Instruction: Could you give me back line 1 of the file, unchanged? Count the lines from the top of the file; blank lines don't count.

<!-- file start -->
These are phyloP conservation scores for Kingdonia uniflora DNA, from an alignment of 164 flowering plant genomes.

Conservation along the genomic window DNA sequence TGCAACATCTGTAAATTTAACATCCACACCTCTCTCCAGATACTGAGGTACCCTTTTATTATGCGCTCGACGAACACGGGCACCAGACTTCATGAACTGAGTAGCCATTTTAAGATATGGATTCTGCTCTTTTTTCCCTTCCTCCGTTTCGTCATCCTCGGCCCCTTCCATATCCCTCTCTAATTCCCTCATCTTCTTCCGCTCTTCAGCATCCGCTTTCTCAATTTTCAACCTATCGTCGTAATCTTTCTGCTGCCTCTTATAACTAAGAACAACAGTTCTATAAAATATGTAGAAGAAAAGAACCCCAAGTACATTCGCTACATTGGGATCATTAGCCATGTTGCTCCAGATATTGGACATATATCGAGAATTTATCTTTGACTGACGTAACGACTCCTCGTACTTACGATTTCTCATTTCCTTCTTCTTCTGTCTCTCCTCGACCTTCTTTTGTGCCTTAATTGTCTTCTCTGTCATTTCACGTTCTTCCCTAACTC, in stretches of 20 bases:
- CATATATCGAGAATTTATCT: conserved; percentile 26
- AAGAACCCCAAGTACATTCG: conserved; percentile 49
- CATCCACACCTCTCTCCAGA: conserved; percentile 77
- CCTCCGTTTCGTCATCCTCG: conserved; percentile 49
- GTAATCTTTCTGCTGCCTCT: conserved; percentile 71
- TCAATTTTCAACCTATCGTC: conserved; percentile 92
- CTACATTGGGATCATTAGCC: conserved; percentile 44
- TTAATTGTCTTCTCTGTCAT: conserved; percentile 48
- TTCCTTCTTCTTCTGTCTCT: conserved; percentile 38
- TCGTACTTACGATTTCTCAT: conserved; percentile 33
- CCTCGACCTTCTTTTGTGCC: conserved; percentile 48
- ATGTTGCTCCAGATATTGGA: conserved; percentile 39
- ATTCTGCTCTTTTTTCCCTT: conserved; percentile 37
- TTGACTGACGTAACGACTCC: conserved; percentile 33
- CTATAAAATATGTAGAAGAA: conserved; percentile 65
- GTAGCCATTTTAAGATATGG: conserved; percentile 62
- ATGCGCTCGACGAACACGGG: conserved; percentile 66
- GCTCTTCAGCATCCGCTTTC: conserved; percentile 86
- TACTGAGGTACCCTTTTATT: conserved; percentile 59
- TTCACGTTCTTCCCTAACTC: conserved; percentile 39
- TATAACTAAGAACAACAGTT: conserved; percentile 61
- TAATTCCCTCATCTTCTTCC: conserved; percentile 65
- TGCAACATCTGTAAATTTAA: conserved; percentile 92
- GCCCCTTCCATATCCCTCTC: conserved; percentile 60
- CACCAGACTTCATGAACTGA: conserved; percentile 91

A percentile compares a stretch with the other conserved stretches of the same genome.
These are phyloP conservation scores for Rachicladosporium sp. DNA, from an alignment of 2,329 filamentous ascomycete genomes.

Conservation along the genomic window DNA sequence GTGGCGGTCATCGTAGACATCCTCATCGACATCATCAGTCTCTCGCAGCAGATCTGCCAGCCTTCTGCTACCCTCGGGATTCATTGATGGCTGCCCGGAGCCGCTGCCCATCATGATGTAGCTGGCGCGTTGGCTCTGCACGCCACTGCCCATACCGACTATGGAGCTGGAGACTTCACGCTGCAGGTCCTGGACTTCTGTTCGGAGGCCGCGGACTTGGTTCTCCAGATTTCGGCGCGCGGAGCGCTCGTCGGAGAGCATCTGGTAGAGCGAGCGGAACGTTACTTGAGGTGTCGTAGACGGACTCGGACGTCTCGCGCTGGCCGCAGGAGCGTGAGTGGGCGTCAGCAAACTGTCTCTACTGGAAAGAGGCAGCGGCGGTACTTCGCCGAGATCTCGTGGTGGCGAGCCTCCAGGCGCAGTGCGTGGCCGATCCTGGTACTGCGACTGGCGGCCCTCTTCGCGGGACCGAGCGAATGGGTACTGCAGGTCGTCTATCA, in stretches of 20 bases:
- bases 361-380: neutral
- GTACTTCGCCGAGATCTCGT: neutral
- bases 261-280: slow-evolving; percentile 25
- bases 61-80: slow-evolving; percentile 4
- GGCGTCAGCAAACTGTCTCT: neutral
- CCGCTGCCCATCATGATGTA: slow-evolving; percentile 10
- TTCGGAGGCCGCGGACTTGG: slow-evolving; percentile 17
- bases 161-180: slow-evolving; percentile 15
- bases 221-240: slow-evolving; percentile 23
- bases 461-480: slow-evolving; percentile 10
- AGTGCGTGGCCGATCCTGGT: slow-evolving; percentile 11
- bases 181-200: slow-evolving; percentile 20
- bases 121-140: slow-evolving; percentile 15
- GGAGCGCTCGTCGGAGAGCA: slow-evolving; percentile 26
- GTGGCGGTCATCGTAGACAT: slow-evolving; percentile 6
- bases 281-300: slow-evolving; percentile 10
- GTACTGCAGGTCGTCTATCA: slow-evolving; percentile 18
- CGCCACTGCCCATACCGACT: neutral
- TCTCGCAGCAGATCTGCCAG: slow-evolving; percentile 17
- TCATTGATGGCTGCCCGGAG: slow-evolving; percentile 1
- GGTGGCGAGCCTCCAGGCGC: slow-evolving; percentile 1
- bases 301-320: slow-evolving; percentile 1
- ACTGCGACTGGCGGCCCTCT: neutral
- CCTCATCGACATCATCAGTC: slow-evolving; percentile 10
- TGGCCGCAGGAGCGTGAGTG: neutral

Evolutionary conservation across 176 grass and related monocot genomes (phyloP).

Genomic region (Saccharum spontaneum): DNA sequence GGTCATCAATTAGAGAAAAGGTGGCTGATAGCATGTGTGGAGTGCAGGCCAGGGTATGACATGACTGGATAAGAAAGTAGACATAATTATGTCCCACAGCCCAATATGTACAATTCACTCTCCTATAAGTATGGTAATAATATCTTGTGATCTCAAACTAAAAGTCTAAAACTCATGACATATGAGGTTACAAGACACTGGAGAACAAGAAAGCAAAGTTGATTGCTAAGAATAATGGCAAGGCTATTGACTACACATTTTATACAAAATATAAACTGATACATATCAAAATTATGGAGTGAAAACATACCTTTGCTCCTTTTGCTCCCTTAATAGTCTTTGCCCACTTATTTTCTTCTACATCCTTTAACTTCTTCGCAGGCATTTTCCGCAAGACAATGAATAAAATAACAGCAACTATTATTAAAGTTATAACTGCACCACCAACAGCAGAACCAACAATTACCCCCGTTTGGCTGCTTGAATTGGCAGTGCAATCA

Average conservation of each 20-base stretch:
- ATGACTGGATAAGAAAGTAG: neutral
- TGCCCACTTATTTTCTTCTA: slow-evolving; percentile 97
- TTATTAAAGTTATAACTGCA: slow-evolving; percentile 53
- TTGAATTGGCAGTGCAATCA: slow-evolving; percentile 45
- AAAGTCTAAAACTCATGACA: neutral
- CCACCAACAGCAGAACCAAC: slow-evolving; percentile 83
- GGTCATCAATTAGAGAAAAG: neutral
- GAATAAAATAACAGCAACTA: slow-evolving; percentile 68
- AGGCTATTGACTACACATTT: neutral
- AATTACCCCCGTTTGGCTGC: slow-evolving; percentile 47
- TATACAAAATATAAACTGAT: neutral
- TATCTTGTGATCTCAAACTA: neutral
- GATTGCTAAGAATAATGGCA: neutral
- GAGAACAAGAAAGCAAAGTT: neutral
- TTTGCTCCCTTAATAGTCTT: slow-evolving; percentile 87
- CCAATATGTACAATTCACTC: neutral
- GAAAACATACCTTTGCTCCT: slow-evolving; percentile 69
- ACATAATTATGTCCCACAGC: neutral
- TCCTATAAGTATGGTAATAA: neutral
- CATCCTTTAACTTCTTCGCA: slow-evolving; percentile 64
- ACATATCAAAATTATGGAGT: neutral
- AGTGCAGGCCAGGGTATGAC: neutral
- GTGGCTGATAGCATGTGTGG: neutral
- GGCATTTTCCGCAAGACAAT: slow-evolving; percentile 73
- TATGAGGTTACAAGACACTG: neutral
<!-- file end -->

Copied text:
These are phyloP conservation scores for Kingdonia uniflora DNA, from an alignment of 164 flowering plant genomes.